Unusual in these low-grade noirs, there are several other performances where the quality shines. Ann Gudrin plays Jenny Miller, the smart young woman who runs a mission and who helps Bill. Very subtly, Gudrin let's us see that Miller's feelings, carefully proper, may be moving in ways that surprise her. Eric Pohlman plays a suave antiques dealer with debonaire assurance.

But at least at the end the bad guys have paid the price, Katie's reputation is restored even if she isn't and, while Bill heads back to the States, we find a hint that he plans to stay in contact with Jenny. She smiles. So do we. They'd make a good match.

Wings of Danger:

You know there's a problem when half way through a movie that only lasts an hour and thirteen minutes it seems as if two hours have dragged by. Wings of Danger is another of those Brit noirs where a fading Hollywood name was cast in the lead in hopes of getting some play for the film in America. In this case, the problem with the film is the screenplay; there appears to be no motivation for Richard Van Ness' actions. It doesn't help that Zachary Scott as Van Ness is not too believable when he acts as a tough guy.

Van Ness is a pilot working for Boyd Spencer Airlines, a freight-hauling outfit. Nick Talbot (Robert Beatty), a fellow pilot and friend he doesn't seem too friendly with, disappears in a storm over the ocean. Hints of corruption, smuggling, blackmailing and counterfeiting start to show up. But why should we care about any of this? Richard suffers from blackouts and knows at any time he could wind up in the drink or in pieces on the ground. Why does he keep flying? Not only don't we know, the black-out question never turns into a serious plot issue. It just disappears after a big thing is made of it at the start. Why doesn't Richard help the police when they first come to him? There's no reason except to give the screenwriters the chance to show that Richard doesn't take guff from anyone. Why does Richard decide to investigate for himself without telling the police? Who knows?. Since there's no believable motivation, we know we're watching a movie contrived on the assumption that the viewers will be too dull to notice.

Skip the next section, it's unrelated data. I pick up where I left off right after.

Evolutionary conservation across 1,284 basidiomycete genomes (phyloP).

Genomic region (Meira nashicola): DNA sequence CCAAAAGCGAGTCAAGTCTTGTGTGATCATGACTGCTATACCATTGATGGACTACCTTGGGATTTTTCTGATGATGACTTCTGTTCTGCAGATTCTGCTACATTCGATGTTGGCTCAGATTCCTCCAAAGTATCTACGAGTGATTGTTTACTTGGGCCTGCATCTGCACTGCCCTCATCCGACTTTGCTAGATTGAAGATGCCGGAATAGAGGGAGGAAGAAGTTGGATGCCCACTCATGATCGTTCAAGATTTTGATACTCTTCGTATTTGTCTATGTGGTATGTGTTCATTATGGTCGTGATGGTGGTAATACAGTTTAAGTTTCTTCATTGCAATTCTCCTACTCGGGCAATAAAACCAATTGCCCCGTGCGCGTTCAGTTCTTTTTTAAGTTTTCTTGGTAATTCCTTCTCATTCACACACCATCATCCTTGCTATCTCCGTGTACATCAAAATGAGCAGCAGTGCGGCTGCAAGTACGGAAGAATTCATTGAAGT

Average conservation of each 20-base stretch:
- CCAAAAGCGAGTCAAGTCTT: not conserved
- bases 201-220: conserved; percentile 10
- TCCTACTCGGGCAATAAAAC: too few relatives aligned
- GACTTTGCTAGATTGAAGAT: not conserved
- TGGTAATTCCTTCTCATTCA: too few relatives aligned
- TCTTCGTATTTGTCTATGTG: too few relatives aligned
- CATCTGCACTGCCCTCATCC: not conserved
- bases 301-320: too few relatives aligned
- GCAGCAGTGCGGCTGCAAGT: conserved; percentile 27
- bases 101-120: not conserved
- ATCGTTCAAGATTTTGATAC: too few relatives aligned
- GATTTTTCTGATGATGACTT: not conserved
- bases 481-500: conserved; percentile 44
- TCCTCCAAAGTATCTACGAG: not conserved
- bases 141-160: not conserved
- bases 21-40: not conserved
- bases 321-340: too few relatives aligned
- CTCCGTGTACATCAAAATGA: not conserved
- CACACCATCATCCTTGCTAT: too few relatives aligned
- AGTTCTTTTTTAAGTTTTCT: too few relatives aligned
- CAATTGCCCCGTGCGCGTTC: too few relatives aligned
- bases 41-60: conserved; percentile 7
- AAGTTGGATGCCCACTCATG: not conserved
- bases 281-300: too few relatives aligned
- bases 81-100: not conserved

A major problem is Zachary Scott. Tough guys to be believable need to seem as comfortable doing violence with their fists as well as with their words. Scott's trademark as an actor, however, wasn't his physical presence. Scott's distinctiveness was his way of delivering lines that came across as either suave and sleazy (in his best roles, such as The Mask of Dimitrios and Mildred Pierce) or off-handedly condescending (in most of his other films). In nearly every role he had, he was a hard man to warm up to.

If you can picture this in Scott's delivery, you'll have an idea of how the picture doesn't work, both in Scott's believability and in the screenwriting: "Nick had taken a sock at the gale and it had socked him back and broken his neck. It was as simple as that. And yet there was a lot of loose ends and ideas that jabbed at my brain and fizzled out to the edge of nowhere..."

Terror Street and Wings of Danger are the double bill on volume four of the Hammer Film Noir Double Feature series. Terror Street's DVD transfer is very good. The DVD transfer for Wings of Danger is in reasonably good shape.
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8 of 9 people found the following review helpful
3.0 out of 5 stars Good, But Could Be Better, February 9, 2007
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This review is from: Hammer Film Noir Double Feature, Vol. 4 (Terror Street / Wings of Danger) (DVD)
VCI has done a fine job with these films, now if only they would restore them and add subtitles. Both prints are good for low budget, but could be better. Sound is fine on both. These films are not to be missed, if you appreciate film noir. For the price, they are well worth it. Terror Street aka 36 Hours is far better fare than then Wings of Danger aka Dead on Course. Naomi Chance is the only real highlight of the latter. Hammer noir pictures usually have an American title and an English title, for those who do not know.
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Hammer Film Noir Double Feature, Vol. 4 (Terror Street / Wings of Danger)